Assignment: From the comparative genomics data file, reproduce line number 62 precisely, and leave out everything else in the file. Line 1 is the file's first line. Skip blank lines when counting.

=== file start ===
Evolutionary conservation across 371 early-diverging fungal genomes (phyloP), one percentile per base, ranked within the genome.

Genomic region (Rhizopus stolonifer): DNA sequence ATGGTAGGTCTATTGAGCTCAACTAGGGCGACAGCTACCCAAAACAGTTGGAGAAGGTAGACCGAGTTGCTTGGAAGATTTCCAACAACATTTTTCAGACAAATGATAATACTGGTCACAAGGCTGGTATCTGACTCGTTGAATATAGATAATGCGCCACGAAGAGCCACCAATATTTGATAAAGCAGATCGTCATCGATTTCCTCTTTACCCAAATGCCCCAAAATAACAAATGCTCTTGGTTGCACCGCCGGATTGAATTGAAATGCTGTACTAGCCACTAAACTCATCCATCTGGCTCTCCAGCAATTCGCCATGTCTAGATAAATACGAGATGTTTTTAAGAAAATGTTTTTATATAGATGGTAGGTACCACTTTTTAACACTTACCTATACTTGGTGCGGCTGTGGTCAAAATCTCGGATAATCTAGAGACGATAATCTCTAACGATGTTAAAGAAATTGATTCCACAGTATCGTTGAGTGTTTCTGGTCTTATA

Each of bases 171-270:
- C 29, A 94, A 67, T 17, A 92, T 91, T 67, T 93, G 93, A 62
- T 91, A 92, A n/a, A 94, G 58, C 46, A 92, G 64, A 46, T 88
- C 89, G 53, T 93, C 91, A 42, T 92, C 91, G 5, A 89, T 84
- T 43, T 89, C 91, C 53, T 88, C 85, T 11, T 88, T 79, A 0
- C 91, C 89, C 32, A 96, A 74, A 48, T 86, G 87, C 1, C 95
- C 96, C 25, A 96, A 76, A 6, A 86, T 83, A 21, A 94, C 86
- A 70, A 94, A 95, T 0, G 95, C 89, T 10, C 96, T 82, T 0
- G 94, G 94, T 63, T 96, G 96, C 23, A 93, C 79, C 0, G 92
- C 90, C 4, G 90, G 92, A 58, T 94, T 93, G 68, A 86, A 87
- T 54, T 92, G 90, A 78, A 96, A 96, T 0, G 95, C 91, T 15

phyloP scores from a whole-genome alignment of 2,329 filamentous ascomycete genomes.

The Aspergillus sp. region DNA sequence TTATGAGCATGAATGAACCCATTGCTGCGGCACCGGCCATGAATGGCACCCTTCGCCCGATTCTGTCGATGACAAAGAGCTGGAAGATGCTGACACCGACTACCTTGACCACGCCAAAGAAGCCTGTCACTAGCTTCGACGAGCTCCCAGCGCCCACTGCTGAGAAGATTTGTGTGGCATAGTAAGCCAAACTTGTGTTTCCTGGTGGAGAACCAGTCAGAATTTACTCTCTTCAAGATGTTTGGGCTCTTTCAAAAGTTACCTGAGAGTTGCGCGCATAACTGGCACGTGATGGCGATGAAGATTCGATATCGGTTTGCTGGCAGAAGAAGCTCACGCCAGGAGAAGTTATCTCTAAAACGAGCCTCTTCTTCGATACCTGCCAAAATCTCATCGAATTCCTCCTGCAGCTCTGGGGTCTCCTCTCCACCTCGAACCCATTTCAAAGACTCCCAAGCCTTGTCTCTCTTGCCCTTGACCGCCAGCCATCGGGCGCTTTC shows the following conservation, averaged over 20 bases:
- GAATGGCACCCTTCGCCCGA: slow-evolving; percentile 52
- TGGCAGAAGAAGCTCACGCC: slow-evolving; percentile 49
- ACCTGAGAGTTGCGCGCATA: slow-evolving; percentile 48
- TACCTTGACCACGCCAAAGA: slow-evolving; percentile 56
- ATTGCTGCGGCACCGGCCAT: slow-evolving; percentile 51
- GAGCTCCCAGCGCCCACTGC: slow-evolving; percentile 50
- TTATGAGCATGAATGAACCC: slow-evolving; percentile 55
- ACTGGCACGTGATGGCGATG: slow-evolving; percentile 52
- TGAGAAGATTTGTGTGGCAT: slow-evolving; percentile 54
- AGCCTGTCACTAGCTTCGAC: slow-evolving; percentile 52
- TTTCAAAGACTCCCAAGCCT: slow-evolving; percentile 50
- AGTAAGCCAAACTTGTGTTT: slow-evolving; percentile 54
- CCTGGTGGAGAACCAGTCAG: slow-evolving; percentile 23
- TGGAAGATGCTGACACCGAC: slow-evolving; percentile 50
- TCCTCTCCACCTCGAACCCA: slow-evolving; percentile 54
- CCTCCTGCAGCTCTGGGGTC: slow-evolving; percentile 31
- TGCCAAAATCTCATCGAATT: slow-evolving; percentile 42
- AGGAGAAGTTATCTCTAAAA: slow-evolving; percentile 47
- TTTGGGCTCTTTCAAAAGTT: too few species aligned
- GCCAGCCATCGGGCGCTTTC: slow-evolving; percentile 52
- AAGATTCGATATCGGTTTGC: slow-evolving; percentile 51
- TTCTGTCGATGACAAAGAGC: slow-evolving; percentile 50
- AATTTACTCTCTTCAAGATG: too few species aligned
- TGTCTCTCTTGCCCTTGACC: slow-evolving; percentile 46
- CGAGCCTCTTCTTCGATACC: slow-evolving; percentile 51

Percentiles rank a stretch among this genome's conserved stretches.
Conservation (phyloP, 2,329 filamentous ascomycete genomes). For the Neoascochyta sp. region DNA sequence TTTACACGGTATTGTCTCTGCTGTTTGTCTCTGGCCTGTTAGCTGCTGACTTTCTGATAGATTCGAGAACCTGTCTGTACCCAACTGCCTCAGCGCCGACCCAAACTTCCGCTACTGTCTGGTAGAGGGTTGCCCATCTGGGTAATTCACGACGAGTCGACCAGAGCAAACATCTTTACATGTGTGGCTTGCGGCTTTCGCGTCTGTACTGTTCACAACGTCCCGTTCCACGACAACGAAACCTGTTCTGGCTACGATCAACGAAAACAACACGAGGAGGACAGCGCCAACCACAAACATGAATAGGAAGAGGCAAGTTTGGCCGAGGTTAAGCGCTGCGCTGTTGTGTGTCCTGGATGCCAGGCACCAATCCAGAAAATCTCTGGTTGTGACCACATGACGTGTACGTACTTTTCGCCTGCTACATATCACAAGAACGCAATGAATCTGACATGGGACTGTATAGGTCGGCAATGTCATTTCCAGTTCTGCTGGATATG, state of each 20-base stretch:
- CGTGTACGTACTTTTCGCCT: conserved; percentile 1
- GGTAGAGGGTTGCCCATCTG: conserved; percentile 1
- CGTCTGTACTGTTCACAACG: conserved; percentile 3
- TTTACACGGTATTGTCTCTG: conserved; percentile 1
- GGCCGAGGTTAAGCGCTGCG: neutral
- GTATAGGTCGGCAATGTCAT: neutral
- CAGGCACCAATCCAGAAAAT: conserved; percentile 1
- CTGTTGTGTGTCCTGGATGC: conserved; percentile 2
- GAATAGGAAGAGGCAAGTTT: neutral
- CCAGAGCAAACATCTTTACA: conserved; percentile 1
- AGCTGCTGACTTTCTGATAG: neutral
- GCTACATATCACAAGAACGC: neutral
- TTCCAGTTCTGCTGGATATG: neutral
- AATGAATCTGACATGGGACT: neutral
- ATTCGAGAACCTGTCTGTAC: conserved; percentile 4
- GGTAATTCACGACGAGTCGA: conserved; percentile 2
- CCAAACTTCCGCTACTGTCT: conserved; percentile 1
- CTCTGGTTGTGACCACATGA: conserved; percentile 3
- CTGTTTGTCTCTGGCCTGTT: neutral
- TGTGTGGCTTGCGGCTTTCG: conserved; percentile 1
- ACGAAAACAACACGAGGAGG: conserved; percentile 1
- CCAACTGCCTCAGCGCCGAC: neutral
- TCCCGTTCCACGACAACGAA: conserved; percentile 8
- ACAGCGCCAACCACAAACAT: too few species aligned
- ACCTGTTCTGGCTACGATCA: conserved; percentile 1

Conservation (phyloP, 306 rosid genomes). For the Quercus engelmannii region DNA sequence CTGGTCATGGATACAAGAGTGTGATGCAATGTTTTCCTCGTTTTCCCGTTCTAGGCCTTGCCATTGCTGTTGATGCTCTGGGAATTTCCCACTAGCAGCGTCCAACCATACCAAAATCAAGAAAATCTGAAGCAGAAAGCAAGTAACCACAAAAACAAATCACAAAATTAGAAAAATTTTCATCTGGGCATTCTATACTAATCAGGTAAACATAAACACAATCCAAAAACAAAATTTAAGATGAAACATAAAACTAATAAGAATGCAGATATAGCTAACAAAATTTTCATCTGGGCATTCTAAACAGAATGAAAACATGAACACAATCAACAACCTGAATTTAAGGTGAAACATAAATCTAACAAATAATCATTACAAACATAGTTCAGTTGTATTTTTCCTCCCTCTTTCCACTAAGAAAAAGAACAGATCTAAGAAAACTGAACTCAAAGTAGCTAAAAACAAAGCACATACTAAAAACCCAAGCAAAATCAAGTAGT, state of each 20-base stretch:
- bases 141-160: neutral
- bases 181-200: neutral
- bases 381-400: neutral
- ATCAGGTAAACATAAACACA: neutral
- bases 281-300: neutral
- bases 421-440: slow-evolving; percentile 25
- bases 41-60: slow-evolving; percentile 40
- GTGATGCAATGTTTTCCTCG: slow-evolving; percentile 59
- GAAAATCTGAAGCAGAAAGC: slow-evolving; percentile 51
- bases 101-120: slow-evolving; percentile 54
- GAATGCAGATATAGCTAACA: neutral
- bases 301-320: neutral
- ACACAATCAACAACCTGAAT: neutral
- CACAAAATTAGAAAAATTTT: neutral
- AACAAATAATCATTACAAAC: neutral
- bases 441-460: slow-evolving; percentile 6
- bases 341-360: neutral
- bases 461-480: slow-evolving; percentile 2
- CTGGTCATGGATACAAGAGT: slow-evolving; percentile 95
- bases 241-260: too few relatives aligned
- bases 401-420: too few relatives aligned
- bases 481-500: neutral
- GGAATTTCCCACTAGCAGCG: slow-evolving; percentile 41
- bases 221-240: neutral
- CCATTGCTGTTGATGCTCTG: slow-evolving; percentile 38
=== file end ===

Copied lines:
- TGTGTGGCTTGCGGCTTTCG: conserved; percentile 1